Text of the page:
West Cucamonga Truck Trail

HARD 7 reviews

West Cucamonga Truck Trail is a 9 mile lightly trafficked loop trail located near Rancho Cucamonga, California that offers the chance to see wildlife. The trail is rated as difficult and primarily used for hiking, trail running, and mountain biking. Dogs are also able to use this trail but must be kept on leash.

DISTANCE
9.0 miles
ELEVATION GAIN
2693 feet
ROUTE TYPE
Loop

dogs on leash

hiking

mountain biking

trail running

views

wildlife

old growth

over grown

hiking
6 days ago

Our hike started in the San Antonio Heights, on Mountain Ave, went up the southwest ridge of Frankish Peak, and then down the "fire road" on the northern slopes of Frankish to the West Fork Trail and out to Skyline Dr. in Rancho.

Here's some info for anyone looking to poke around any of the areas we visited. The West Cucamonga Truck Trail is actually in pretty good shape. The section going through West Fork Cucamonga Creek is pretty precarious (if you don't like fairly narrow single track over 20+ foot drops, then give this trail a skip). The section between where Barrett Stoddard meets w/ the truck trail and Frankish Peak is completely overgrown. It's passable, but prepare for a thrashing and bring GPS because the brush is thick so it's hard to visually get your bearings. Overall, I'd strongly recommend shuttling from Barrett Stoddard road near Baldy to northern Rancho Cucamonga. Be careful where you park in Cucamonga, because they will ticket/tow! Good luck!

Also I almost forgot to mention, mountain bikers use this trail, and they go through very fast. Be alert for them!

hiking
21 days ago

Beautiful area but trails are not maintained . Trail was not marked well but we used AllTrails to track and it was fine. Not a busy hike . We never saw another hiker the entire time.

4 months ago

I started with my Golden Retriever at Sapphire Road and hiked to Baldy Road and then headed back to Sapphire. Good long hike, but minimal shade and very hot. Bring lots of water. Started as a dirt road and the single track trail was flat dirt, no boulder hopping .However, there are some narrow spots. As you near Baldy Road the trails turns into a dirt road again. Hiking boots not necessary. I would call it a strenuous day hike because of the length, around 18 miles, and elevation climb. I only ran into one couple mountain biking the entire hike.

10 months ago

we parked the truck in mt baldy at Barret Stoddard trail head and it looks to the truck trail it started as one of the best mtb rides ever trail was smooth technical wavy and had a great view BUT as soon as it became Rancho truck trail it got really sketchy it was overgrown and wash out's with a ten foot drop and the trail was only three inches wide for about a mile I was terrified and I was walking the bike I wanted to go back but it was 6 miles uphill so all and all trail is decent but expect to be terrified when it brakes off to Rancho if anyone finds how to take that trail and avoid Rancho lemme know !!!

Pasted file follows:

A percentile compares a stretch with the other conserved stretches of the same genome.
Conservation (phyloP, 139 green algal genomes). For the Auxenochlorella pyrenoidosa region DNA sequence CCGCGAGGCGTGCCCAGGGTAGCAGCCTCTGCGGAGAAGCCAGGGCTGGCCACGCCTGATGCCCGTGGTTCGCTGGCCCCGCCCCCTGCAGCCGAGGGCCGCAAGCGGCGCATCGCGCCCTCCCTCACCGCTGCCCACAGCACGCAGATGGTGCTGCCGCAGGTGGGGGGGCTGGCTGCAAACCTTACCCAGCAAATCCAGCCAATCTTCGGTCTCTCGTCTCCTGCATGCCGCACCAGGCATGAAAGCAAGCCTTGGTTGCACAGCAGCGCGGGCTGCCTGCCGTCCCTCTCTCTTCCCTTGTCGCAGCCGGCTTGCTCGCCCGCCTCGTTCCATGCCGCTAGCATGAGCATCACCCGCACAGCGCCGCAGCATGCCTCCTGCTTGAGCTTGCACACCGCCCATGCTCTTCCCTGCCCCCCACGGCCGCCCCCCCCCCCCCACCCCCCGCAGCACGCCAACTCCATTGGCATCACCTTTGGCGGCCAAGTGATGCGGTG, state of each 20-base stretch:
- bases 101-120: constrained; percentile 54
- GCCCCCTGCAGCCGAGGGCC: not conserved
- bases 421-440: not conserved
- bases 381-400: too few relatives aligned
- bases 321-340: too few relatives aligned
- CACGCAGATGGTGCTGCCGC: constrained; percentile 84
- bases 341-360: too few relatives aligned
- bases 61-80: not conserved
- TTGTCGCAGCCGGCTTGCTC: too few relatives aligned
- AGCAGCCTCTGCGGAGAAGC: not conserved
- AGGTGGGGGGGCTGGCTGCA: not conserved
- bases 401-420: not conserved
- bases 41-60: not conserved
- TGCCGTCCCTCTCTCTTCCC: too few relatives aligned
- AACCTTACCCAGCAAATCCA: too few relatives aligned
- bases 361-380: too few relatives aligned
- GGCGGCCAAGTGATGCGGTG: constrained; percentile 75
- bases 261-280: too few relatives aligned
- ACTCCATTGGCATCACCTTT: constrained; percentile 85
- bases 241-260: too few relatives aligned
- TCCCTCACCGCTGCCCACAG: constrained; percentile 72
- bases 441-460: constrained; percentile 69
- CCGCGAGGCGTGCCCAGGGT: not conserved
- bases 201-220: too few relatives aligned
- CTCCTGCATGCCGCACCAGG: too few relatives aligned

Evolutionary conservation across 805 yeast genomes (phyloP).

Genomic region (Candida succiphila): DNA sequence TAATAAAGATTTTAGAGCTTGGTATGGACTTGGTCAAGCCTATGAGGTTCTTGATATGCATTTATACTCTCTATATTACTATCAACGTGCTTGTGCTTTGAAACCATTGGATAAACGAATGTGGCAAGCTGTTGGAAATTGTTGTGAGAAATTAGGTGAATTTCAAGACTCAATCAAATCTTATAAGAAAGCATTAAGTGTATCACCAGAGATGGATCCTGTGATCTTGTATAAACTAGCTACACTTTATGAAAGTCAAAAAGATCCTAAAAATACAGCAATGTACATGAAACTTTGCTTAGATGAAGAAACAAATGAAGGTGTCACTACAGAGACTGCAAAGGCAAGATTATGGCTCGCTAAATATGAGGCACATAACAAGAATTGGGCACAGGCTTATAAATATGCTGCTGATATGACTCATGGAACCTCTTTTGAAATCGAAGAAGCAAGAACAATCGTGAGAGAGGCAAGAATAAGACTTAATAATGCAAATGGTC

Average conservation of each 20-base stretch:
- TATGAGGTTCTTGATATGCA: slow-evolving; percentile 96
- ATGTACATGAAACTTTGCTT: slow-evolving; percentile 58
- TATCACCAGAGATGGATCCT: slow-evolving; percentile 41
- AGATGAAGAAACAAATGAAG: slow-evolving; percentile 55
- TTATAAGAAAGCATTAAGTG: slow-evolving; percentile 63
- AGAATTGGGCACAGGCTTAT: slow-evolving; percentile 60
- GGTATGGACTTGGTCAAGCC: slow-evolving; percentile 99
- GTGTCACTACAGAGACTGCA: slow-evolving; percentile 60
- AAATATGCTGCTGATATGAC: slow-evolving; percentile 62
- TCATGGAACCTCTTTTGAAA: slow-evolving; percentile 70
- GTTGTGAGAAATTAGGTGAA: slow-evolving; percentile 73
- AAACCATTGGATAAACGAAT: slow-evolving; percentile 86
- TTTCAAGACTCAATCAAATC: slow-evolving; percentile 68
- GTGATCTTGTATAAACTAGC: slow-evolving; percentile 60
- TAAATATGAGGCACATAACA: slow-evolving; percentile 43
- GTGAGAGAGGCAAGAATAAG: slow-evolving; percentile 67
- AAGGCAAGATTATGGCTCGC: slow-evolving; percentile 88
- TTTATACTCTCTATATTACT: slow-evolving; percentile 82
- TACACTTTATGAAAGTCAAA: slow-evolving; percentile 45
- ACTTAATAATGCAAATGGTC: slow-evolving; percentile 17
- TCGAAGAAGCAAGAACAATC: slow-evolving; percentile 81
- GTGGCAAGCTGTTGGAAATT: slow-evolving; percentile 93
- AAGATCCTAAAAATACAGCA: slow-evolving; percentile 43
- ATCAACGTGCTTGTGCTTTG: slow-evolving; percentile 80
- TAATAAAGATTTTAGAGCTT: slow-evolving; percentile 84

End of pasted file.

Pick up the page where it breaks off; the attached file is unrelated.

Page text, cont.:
hiking
Monday, August 22, 2016

I'd really nice trail after you come out of the fire Road, a lot mosquitoes, where log pans,it's just the careful with the people on bike, because isn't really a small trail, and some areas is to small for the banking and the hikers.it's not that much people walking, but it's a nice experience to see a lot of wild berries.I did 18 miles in and out.

hiking
Sunday, April 24, 2016

I have hiked this trail since 2001. After the fire in 2003, it has been unmaintained. It has become overgrown and has multiple washouts. I have not seen another person on the unmaintained section of the trail for many years.

My route begins near Archibald & Wilson, over to Haven, up into Calamity Canyon (aptly named when you see the trail washouts), follow W Cucamonga Truck Trail west to Cucamonga Canyon, down to Sapphire, and back home. Its about 17 miles so it isn't an easy hike at all.

It is, however, an adventurous hike with washouts, overgrown trail, and wildlife. I've observed bobcats, mountain lions, deer, rattle snakes, and even tarantulas. It is important to note that there is evidence of BEAR activity along much of the trail but I have never seen one.

The views are nice but it needs to be very clear to see downtown LA well or the islands like Catalina.

Overall, it's a great hike if you want to go on a long, unique hike that is isolated yet close to civilization. You should have cell service most of the time once you are out of Calamity Canyon.

I plan to start some maintenance projects on the trail to cut back the plants and make the washouts safer.

mountain biking
Friday, July 22, 2016